Mission Statement - De-Spinning the Pro-Taser Propaganda

Yeah right, 'Excited Delirium' my ass...

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The primary purpose of this blog is to provide an outlet for my observations and analysis about tasers, taser "associated" deaths, and the behaviour exhibited by the management, employees and minions of Taser International. In general, everything is linked back to external sources, often via previous posts on the same topic, so that readers can fact-check to their heart's content. This blog was started in late-2007 when Canadians were enraged by the taser death of Robert Dziekanski and four others in a short three month period. The cocky attitude exhibited by the Taser International spokespuppet, and his preposterous proposal that Mr. Dziekanski coincidentally died of "excited delirium" at the time of his taser-death, led me to choose the blog name I did and provides my motivation. I have zero financial ties to this issue.

Sunday, March 8, 2009

"...died of cardiac arrest..."

Now, testimony before former Supreme Court judge Thomas Braidwood is revealing that armed RCMP officers in bulletproof vests were so fearful of a guy with a stapler that, within 30 seconds of arriving on the scene, they tasered Dziekanski five times in 31 seconds. He died of cardiac arrest. [LINK]

"...died of cardiac arrest."


But 'cardiac arrest' is synonymous with 'clinical death'.

In other words, "He died of clinical death."

"...most physicians regard cardiac arrest a symptom of death, rather than a cause."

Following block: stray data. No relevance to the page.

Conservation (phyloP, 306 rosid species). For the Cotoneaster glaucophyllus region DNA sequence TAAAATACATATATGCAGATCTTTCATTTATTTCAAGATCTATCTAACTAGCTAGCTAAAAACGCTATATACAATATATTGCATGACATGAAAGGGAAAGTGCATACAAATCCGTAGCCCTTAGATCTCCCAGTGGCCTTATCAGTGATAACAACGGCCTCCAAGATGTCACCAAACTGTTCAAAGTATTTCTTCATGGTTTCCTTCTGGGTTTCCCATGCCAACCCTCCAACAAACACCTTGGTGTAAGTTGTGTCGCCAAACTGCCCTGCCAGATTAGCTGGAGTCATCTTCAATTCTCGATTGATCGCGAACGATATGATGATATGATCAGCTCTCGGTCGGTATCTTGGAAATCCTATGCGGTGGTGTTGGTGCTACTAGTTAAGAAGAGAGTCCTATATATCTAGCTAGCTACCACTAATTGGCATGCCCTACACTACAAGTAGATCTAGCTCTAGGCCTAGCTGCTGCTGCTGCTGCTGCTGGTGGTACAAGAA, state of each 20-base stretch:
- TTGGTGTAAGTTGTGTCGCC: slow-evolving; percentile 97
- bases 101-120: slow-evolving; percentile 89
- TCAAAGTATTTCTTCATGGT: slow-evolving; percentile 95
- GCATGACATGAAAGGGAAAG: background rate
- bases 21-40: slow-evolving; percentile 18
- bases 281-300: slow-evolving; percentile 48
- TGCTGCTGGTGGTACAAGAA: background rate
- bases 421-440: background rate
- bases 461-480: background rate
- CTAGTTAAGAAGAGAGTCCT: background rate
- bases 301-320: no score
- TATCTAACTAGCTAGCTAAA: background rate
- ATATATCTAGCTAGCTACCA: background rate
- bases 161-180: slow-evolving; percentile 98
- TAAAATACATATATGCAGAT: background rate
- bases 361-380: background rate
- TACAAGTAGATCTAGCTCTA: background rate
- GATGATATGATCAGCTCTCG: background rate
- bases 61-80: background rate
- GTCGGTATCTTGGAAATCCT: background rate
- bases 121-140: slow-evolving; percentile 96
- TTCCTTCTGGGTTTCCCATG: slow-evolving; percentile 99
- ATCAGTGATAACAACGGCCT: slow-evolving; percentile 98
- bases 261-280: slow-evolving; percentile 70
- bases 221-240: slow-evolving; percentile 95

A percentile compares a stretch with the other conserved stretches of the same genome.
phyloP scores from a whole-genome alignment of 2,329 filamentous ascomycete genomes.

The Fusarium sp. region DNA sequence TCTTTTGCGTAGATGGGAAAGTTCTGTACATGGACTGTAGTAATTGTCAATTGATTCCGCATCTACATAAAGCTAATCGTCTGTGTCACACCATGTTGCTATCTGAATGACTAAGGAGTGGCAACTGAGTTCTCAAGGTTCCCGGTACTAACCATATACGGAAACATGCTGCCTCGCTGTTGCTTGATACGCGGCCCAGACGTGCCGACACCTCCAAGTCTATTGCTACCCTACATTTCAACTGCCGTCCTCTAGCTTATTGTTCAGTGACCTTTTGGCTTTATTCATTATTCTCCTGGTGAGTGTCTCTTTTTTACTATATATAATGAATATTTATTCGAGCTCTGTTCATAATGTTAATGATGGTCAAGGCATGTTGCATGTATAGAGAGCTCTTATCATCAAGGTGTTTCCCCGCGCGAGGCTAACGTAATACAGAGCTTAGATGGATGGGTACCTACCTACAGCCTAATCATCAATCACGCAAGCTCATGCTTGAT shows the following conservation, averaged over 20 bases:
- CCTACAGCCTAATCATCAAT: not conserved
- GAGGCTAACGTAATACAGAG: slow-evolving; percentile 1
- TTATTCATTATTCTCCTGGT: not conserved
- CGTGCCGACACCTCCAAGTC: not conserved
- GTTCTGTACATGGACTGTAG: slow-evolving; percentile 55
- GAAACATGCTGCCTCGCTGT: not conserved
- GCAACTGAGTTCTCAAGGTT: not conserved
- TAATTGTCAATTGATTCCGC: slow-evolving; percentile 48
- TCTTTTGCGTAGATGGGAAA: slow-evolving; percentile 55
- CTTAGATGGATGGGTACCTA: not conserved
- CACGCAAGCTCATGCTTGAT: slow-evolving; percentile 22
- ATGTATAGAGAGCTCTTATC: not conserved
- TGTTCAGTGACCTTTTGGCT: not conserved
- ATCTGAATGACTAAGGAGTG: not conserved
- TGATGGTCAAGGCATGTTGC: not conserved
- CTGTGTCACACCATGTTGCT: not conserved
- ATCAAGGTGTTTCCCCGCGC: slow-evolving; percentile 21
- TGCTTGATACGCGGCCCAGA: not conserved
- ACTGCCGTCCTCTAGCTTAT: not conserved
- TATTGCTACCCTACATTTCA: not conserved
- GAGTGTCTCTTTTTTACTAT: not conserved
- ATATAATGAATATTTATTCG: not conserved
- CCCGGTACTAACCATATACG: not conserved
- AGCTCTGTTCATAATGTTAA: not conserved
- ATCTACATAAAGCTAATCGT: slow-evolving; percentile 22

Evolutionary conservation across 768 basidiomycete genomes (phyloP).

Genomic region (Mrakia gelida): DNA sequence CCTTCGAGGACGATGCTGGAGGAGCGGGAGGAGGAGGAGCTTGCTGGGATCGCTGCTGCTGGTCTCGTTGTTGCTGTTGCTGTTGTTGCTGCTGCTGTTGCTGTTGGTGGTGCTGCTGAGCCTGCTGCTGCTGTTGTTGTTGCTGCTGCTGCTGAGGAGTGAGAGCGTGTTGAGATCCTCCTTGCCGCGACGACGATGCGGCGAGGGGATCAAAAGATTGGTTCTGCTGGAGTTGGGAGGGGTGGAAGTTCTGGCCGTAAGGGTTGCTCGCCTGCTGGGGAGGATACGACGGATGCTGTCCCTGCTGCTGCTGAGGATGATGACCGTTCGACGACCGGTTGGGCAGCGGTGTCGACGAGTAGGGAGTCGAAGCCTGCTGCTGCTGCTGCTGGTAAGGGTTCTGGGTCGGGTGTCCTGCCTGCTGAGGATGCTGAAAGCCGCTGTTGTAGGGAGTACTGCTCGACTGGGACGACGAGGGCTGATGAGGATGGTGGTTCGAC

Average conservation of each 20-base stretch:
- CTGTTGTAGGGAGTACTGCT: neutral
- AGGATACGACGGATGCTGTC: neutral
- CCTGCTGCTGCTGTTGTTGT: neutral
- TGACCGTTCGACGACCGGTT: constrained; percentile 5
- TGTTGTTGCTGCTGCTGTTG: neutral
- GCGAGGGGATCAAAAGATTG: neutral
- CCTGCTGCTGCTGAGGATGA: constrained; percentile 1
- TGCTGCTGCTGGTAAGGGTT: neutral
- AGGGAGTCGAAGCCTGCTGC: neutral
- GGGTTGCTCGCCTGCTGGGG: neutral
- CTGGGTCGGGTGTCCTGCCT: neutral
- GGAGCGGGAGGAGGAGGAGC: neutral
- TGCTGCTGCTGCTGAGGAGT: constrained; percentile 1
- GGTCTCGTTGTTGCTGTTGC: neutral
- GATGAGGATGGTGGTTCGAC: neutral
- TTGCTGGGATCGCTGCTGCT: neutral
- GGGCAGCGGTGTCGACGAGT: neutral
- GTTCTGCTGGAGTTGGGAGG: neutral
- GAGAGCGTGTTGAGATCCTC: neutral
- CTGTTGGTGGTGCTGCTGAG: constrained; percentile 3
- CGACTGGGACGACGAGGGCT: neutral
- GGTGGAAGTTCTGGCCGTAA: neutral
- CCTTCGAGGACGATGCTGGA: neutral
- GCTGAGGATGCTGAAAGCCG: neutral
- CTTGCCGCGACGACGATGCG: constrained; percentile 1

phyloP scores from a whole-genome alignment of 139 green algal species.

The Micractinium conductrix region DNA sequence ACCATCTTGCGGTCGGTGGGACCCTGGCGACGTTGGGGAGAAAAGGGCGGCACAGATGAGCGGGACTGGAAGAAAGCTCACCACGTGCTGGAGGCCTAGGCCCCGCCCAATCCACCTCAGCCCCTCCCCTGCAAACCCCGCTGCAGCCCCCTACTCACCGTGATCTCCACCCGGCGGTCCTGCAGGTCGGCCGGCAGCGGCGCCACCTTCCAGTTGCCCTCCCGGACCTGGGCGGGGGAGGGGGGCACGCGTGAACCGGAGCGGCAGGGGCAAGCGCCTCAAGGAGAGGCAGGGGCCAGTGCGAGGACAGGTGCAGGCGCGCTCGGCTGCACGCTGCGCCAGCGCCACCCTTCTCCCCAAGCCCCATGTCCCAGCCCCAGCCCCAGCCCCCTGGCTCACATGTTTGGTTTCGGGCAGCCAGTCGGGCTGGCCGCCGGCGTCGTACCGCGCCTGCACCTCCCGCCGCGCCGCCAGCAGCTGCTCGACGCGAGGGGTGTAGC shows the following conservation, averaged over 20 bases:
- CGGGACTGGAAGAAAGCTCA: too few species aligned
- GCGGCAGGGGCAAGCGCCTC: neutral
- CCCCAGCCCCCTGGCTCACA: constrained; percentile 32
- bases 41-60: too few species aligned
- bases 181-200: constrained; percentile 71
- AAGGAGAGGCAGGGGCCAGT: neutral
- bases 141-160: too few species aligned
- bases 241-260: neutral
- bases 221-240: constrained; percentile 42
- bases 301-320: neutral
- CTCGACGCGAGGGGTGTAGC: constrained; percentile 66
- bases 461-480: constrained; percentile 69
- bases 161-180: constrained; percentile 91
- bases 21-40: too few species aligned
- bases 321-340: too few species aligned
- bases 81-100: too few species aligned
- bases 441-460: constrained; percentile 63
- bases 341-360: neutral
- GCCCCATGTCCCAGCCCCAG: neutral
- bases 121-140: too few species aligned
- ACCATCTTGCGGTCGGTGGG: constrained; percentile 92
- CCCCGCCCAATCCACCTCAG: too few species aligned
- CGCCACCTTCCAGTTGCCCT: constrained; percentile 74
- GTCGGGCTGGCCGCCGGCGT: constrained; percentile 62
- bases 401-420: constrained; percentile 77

Your next question can take either of two approaches:


Why did his heart stop?

This might include a whole shopping list of factors going back into the history of the subject. Weak heart. Bad genes. Poor diet. Alcohol withdrawal. In a sense, it's the wrong question.


What caused his heart to stop?

We're asking for a cause that is also temporally-associated. Did anything happen just before the death? Anything short, sharp and easily identifiable? Starts with the letter 't'.


Don't forget - Common Law and common sense says that you take your victims as you find them. [LINK]


Sometimes when 'A' is followed by 'B' - it is because 'A' was a direct cause of 'B'.

You can apply all the Post hoc ergo propter hoc Latin-gobbledygook you want [LINK], but this cognitive bias exists because it is often extremely accurate. It's how we understand the world. If we abandon real world observations of apparent Cause-and-Effect because they're occasionally wrong, then you might as well unscrew your eyeballs and go hang yourself.

Especially when there are now more than 400 coincidences to try to explain away.

Using Post hoc ergo propter hoc as a defense is the first step to insanity.

And it's the last refuge of scoundrels.

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